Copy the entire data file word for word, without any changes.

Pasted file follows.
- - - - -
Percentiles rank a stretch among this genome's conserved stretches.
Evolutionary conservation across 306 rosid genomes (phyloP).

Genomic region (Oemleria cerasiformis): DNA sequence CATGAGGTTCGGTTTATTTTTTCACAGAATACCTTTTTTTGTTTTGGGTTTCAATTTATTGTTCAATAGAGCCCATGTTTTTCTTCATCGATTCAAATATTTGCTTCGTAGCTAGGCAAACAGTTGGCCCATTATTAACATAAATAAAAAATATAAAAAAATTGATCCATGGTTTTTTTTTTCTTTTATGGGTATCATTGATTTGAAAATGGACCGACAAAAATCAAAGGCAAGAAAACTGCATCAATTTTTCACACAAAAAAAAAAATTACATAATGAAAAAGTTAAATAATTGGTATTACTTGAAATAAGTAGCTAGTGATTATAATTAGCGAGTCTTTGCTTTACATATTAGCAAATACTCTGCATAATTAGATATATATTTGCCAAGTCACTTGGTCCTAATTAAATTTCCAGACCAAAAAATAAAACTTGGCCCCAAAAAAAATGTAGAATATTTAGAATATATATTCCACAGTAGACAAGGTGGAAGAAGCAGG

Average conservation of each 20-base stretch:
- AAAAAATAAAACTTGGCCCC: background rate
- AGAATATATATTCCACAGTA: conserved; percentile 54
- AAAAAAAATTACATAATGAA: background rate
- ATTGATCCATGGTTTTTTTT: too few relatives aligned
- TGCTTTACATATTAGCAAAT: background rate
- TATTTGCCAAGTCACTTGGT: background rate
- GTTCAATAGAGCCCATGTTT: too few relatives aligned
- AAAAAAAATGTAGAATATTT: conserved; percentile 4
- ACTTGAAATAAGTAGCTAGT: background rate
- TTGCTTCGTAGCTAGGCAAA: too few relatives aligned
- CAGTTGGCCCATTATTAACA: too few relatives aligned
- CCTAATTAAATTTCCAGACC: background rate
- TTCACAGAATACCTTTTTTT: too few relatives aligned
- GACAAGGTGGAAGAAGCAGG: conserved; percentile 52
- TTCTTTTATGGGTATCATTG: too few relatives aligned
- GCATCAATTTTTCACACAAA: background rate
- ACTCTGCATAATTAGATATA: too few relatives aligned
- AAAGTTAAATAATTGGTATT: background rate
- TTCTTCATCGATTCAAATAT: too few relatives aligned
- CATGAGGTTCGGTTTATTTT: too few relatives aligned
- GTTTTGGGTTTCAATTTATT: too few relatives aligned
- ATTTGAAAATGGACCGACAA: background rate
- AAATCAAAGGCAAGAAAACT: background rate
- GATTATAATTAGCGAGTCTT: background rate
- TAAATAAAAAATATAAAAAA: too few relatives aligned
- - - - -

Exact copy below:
Percentiles rank a stretch among this genome's conserved stretches.
Evolutionary conservation across 306 rosid genomes (phyloP).

Genomic region (Oemleria cerasiformis): DNA sequence CATGAGGTTCGGTTTATTTTTTCACAGAATACCTTTTTTTGTTTTGGGTTTCAATTTATTGTTCAATAGAGCCCATGTTTTTCTTCATCGATTCAAATATTTGCTTCGTAGCTAGGCAAACAGTTGGCCCATTATTAACATAAATAAAAAATATAAAAAAATTGATCCATGGTTTTTTTTTTCTTTTATGGGTATCATTGATTTGAAAATGGACCGACAAAAATCAAAGGCAAGAAAACTGCATCAATTTTTCACACAAAAAAAAAAATTACATAATGAAAAAGTTAAATAATTGGTATTACTTGAAATAAGTAGCTAGTGATTATAATTAGCGAGTCTTTGCTTTACATATTAGCAAATACTCTGCATAATTAGATATATATTTGCCAAGTCACTTGGTCCTAATTAAATTTCCAGACCAAAAAATAAAACTTGGCCCCAAAAAAAATGTAGAATATTTAGAATATATATTCCACAGTAGACAAGGTGGAAGAAGCAGG

Average conservation of each 20-base stretch:
- AAAAAATAAAACTTGGCCCC: background rate
- AGAATATATATTCCACAGTA: conserved; percentile 54
- AAAAAAAATTACATAATGAA: background rate
- ATTGATCCATGGTTTTTTTT: too few relatives aligned
- TGCTTTACATATTAGCAAAT: background rate
- TATTTGCCAAGTCACTTGGT: background rate
- GTTCAATAGAGCCCATGTTT: too few relatives aligned
- AAAAAAAATGTAGAATATTT: conserved; percentile 4
- ACTTGAAATAAGTAGCTAGT: background rate
- TTGCTTCGTAGCTAGGCAAA: too few relatives aligned
- CAGTTGGCCCATTATTAACA: too few relatives aligned
- CCTAATTAAATTTCCAGACC: background rate
- TTCACAGAATACCTTTTTTT: too few relatives aligned
- GACAAGGTGGAAGAAGCAGG: conserved; percentile 52
- TTCTTTTATGGGTATCATTG: too few relatives aligned
- GCATCAATTTTTCACACAAA: background rate
- ACTCTGCATAATTAGATATA: too few relatives aligned
- AAAGTTAAATAATTGGTATT: background rate
- TTCTTCATCGATTCAAATAT: too few relatives aligned
- CATGAGGTTCGGTTTATTTT: too few relatives aligned
- GTTTTGGGTTTCAATTTATT: too few relatives aligned
- ATTTGAAAATGGACCGACAA: background rate
- AAATCAAAGGCAAGAAAACT: background rate
- GATTATAATTAGCGAGTCTT: background rate
- TAAATAAAAAATATAAAAAA: too few relatives aligned